I could go on and on. Feed you endless platitudes about how great or terrible our country is or has become. I’m not going to give us credit where we don’t deserve it, and I’m not going blow sunshine up your butt.

I’m simply going to say that I find it awesome that we in the U.S. can accept (or choose not to accept) and talk about non-polar ideas of gender and sexuality.

This afternoon, I took a long bath, steeped in a clay face mask, and watched a long-needed Super Soul Sunday with Oprah. If you’ve never watched it, look though the Super Soul Sunday Facebook. If you’re a “my life is a spiritual journey” type, you’ll probably find a few videos that make you want to take a moment.

I watched the May 3 interview with Janet Mock, author of Redefining Realness. She writes about her life, growing up knowing she was a woman, but born with the genitals and assigned the gender of a boy. She struggled to meet her family’s and society’s expectations, while still being herself. In the interview, she talks with Oprah about the parts of her life that exemplify her journey to making peace with who she was, and eventually loving who she is. She talks about feeling wrong when she didn’t want to put her shoes in the boys’ shoe cubby in elementary school, because she didn’t feel like a boy. She talks about playing “Smear the Queer” with her brothers because she wanted to make her father proud of her. In the end, she tells Oprah, she never listened to her own story until she found the love of her life and told him about her transition to becoming a woman. He accepted her. She has grown to love and accept herself.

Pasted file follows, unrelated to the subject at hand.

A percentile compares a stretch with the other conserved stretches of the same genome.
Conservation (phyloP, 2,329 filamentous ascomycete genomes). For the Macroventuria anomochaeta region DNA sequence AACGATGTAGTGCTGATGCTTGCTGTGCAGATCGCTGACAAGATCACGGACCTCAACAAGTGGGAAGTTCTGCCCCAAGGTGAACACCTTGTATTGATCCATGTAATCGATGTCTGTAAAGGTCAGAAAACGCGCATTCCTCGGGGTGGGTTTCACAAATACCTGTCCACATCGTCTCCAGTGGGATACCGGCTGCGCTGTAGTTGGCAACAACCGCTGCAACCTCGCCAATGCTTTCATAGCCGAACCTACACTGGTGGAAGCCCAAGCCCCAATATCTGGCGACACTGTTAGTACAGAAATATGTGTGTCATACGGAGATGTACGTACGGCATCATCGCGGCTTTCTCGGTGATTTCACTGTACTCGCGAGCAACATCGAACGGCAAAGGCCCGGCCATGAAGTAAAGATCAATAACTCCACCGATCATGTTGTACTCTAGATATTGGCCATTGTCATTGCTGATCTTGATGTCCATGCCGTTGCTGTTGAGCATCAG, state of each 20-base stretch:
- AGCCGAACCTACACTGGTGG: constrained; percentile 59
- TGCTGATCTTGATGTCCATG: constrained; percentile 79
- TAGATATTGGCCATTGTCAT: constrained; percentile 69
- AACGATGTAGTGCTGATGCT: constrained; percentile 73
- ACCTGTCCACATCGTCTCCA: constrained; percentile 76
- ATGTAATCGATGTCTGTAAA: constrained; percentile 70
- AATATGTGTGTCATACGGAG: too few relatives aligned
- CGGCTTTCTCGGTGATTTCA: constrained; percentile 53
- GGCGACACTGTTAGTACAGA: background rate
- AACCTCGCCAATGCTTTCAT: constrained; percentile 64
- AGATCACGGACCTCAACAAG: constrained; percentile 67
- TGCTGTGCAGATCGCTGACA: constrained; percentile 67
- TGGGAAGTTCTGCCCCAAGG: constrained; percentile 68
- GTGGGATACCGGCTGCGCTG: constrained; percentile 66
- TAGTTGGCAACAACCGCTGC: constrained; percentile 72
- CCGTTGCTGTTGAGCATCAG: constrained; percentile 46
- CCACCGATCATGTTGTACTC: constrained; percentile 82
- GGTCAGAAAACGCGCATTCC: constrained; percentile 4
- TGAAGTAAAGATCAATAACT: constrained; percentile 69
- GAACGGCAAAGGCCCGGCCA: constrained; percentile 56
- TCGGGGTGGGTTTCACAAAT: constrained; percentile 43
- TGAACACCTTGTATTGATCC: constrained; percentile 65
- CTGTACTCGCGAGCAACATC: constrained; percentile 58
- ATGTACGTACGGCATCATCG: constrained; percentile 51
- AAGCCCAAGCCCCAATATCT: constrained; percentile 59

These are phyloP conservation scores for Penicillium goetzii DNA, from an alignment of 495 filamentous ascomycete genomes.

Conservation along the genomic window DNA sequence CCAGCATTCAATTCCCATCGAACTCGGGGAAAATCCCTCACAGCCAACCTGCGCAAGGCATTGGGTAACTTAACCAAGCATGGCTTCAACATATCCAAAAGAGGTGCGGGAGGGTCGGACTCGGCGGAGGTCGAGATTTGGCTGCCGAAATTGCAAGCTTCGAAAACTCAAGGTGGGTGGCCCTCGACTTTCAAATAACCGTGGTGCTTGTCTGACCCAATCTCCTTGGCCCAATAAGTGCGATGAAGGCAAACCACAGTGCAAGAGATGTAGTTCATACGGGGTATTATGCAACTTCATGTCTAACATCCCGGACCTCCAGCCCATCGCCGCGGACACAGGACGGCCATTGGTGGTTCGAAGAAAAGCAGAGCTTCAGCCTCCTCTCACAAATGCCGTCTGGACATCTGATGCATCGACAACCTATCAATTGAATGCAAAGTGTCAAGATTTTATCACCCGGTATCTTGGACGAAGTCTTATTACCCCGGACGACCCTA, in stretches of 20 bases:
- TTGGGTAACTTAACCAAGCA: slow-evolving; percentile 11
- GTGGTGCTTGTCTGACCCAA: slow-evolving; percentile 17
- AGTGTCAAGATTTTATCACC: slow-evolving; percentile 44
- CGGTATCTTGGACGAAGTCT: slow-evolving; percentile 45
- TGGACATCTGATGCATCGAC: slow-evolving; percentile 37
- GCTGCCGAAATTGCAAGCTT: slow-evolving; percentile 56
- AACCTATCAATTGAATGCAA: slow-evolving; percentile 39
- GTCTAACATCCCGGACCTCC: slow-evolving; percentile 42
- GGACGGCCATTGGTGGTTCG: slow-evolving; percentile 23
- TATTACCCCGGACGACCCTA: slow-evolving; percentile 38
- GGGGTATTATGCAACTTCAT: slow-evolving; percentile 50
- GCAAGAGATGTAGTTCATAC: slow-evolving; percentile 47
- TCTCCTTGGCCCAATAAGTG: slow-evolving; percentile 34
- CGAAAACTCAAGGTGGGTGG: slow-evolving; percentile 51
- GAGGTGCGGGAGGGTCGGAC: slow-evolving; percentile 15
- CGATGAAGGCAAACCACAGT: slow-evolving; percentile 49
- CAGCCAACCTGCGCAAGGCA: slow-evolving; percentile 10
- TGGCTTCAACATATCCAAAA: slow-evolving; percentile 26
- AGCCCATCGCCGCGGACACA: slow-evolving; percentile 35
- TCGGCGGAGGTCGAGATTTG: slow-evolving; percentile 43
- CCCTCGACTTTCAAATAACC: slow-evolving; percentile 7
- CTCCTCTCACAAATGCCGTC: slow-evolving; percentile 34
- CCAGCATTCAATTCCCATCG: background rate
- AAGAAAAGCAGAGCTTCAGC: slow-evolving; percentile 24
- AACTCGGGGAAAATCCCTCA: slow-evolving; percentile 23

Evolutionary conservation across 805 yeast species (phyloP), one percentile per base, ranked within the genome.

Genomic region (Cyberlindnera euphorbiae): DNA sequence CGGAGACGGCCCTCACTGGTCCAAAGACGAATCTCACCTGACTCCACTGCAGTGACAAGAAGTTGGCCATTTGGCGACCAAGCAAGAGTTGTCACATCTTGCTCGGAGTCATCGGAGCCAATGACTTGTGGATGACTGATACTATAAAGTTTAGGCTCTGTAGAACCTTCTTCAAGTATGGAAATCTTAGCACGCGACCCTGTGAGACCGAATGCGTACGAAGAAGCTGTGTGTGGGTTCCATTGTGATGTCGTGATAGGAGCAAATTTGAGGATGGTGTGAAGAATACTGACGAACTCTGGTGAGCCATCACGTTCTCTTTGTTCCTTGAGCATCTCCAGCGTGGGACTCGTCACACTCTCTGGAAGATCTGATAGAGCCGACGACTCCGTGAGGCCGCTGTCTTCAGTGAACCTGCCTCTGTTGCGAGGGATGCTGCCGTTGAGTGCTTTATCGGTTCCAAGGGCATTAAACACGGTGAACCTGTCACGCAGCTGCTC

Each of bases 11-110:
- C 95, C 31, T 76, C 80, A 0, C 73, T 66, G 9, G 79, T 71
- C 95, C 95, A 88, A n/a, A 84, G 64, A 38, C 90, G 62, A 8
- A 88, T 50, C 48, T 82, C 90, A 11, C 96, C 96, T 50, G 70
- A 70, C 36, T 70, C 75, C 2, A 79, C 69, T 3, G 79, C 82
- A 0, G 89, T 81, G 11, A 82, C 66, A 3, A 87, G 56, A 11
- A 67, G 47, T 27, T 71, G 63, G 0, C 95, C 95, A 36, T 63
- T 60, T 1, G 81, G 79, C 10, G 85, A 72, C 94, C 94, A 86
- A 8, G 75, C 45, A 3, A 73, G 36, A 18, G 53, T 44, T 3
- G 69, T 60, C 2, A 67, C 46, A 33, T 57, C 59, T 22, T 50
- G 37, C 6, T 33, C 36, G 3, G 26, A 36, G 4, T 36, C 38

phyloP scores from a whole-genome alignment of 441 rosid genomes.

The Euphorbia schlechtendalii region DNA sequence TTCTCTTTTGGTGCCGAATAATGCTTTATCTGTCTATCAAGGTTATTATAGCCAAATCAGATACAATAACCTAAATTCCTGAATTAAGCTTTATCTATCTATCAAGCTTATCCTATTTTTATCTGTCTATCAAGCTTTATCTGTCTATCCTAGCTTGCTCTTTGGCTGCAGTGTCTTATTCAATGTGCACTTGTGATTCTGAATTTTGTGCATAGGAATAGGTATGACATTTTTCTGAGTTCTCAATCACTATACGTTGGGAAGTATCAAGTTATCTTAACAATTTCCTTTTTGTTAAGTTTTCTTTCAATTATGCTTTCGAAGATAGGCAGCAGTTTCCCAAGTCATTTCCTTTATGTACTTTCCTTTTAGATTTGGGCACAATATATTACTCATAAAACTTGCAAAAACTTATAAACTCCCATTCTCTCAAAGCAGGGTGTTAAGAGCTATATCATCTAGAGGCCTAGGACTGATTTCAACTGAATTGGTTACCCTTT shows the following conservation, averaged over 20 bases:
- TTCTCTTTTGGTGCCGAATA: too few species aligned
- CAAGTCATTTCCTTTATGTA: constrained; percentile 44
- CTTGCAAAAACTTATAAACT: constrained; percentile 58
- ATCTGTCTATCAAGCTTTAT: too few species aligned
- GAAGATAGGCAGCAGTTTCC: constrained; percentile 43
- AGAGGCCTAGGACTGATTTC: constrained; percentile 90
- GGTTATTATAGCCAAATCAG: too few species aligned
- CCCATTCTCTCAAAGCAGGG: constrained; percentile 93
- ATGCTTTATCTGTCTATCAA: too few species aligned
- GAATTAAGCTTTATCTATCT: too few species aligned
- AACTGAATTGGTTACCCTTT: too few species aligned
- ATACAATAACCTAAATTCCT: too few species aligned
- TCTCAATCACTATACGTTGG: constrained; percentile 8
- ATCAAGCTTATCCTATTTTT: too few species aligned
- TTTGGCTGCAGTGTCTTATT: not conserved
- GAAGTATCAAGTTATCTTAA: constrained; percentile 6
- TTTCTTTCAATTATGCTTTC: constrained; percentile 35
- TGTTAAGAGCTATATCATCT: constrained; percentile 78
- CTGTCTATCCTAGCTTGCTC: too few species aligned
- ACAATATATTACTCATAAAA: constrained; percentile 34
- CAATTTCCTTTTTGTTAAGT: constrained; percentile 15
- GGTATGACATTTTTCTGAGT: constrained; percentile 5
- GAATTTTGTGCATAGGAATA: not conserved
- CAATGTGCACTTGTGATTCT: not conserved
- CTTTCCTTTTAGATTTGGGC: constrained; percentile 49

Her personal story is encouraging and beautiful, and I suspect it is helping many people begin to accept who they really are. But I’m even more excited that she had the courage, and the freedom, to write honestly about her life as a transgender woman. Her book, and many others’ voices in the LGBTQ community, continue to remind us to keep talking and loving and accepting people for who they are.

She just did it. She just wrote a book and went on Oprah, and said, “Here’s my life. You can judge me, but I pretty much don’t care because I’m trying to give people something good.” That is just awesome! It’s really awesome that she could stand up for herself and do that because she lives in the U.S. and has that freedom!

I’m really looking forward to how much will change in my lifetime when it comes to individuals accepting that sexuality and gender are up to each person. Lately, I’ve begun to wonder if gender will eventually become irrelevant. We need both kinds of reproductive organs to create life, but now we don’t even need a couple to be male-female to have a baby. What will become of gender? How will the language around gender change? I know gender is more complicated than what sex organs you have, but if people begin to express a gender that doesn’t match their sex organs, or matches a little of both, do we assign a gender to that person? Maybe this is far too idealistic, but maybe we’ll just be known as individuals. Or maybe we’ll find another way to categorize people. I resist that idea. But I’ll just see what we do next.

I’m happy for her, and today I’m grateful for those of us who can live freely. Whether someone agrees with her or not, Janet Mock’s story is hers to tell, and she has the freedom to do that. When I say thank you to our military for fighting for us, I mean thank you for fighting for our ability to have a choice. Not for certain ideologies or ideas of gender roles. But for my ability to choose what to think and who to be. That is a generous gift.

Watch Super Soul Sunday with Janet Mock.